That said, the aluminum compartment houses all the “ugly” hardware such as the power supply, the cables, and the hard drives. The tempered glass portion allows the system builder to showcase all the “flashy” components like the motherboard, the graphics card, and LED lighting. The two compartments are divided by a narrow “band” that provides the power button and inputs.
On the aluminum side, Lian Li has crammed in a modular hard drive rack that supports six 3.5-inch drives and two 2.5-inch drives. This rack has two built-in 120mm exhaust fans, while three additional 120mm intake fans are mounted in the panel dividing the chassis in half. The warm air seems to be pushed out through vents found in the back and at the top of the chassis while the cool air is pulled in from vents mounted on its belly.
Despite all the fans, system builders can choose to install a water cooling system if needed by ripping out the three intake fans and replacing them with a 120 x 360 millimeter radiator and another one at the top panel in the glass compartment. Builders could even hide one of the radiators in the aluminum side and pass the all-in-one tubes through rubberized holes in the chassis divider. Lian Li indicates that there’s plenty of room in the aluminum compartment for liquid cooling.
The specs show that this new two-faced chassis measures 354mm wide by 482mm high by 465mm deep, and supports ATX and Micro-ATX motherboards. The maximum VGA card length is 420mm (290mm with a radiator installed), the power supply length is 290mm, and the CPU cooler height in 160mm. The case provides four USB 3.0 ports, HD audio jacks, and the power button on the top dividing strip.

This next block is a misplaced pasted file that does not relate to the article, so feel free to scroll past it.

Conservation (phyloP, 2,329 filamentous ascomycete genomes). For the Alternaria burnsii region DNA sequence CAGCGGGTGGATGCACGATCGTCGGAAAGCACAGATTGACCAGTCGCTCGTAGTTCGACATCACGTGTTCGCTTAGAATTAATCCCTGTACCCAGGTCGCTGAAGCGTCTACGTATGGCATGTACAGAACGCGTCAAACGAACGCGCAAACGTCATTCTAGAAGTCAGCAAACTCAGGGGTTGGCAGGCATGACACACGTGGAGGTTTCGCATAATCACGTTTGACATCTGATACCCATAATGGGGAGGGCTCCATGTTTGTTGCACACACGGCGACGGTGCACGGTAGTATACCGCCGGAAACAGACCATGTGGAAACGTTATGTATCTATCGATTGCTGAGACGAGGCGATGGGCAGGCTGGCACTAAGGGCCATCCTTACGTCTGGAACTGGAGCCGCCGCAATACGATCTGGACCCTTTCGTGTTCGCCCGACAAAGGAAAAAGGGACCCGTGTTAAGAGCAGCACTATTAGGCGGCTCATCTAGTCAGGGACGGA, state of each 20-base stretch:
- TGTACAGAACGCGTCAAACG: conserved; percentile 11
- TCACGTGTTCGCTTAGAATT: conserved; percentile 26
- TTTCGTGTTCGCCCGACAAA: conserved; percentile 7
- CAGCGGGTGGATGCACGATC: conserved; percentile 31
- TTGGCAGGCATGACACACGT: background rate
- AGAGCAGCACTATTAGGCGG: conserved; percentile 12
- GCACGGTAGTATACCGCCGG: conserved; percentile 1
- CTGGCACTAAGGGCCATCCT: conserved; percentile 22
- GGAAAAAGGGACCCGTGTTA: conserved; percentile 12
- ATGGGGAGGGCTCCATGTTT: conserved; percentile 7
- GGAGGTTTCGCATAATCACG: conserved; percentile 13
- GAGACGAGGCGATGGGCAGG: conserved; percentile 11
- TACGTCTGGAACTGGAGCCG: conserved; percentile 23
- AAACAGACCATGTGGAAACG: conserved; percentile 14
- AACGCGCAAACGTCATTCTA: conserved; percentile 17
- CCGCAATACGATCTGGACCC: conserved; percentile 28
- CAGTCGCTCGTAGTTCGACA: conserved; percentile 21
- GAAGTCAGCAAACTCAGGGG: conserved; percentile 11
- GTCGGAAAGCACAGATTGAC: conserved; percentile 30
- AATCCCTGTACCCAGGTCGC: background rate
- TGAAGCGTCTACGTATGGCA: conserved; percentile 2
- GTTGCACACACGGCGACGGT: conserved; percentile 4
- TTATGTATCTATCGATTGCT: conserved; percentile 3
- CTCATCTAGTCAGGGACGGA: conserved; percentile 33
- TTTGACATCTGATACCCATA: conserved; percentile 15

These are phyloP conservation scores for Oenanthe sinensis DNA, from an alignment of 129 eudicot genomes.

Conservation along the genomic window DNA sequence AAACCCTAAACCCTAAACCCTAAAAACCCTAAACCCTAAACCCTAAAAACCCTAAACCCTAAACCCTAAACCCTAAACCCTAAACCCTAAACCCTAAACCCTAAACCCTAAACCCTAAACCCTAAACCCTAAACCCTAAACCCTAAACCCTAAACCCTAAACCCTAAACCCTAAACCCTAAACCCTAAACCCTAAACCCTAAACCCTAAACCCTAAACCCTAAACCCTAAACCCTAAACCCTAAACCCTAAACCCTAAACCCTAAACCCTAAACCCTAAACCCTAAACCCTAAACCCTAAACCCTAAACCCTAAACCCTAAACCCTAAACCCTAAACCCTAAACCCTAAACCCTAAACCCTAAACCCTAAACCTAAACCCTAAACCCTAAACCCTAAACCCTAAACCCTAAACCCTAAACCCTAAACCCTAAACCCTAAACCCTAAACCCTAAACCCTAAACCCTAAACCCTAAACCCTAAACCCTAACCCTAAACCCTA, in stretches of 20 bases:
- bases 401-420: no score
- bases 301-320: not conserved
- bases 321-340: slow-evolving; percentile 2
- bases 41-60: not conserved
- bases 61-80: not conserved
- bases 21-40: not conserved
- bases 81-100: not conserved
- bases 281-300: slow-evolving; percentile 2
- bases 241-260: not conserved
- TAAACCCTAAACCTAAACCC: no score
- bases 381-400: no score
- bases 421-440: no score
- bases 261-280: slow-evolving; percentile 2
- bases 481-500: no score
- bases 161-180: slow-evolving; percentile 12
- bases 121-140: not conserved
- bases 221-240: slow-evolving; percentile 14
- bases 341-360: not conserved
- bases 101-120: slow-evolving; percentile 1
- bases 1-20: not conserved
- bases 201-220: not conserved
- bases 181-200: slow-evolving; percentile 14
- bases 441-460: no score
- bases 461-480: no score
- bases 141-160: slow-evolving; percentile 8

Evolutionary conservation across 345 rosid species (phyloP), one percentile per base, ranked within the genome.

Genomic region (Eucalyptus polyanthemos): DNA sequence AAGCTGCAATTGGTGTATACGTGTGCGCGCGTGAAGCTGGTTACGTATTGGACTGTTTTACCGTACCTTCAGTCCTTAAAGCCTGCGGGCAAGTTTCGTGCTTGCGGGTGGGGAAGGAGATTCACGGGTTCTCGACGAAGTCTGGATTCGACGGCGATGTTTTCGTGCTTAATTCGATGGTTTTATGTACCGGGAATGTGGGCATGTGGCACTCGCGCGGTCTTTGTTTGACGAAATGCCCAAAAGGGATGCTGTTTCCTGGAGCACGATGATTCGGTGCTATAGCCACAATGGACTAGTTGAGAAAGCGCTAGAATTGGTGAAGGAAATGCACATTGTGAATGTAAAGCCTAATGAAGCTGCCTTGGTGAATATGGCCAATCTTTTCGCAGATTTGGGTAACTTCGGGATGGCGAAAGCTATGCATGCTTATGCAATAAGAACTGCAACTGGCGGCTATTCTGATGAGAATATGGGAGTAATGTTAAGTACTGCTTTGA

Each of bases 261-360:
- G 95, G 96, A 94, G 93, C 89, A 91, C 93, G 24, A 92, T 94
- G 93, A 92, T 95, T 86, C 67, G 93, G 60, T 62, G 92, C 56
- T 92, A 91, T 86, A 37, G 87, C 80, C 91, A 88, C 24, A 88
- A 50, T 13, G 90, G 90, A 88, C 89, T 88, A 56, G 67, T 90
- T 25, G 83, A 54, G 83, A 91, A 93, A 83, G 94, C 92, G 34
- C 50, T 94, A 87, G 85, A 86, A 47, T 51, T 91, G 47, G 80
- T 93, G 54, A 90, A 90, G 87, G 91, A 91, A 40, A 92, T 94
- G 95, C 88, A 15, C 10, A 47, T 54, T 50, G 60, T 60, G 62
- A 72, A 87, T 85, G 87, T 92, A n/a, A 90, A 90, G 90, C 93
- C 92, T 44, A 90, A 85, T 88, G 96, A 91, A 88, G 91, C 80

On the back of the aluminum side is the vent for the two exhaust fans on the drive cage, and the power supply cutout. The tempered glass side (which is actually aluminum on the back) plays host to the motherboard cutout, an intake vent, and eight expansion slots. An LED RGB controller is mounted on the back, as well in the strip dividing the two compartments.
Additional features of this new two-faced chassis include air filters installed in the top, bottom, and on the side of the case; aluminum stands to pull it off the desktop surface; and a complete LED RGB color-changing kit that consists of a waterproof LED strip, cord clip, dimmer, and the previously-mentioned controller. The Lian Li logo is actually LED-lit and glows in between the two compartments, adding to the overall awesome appearance of this new chassis.
Lian Li’s PC-O9 case will be made available in mid-June for £349.99, or just over $500 in the U.S. The case will be offered in two flavors: black with red highlights (PC-O9WRX) and all black (PC-O9WX).
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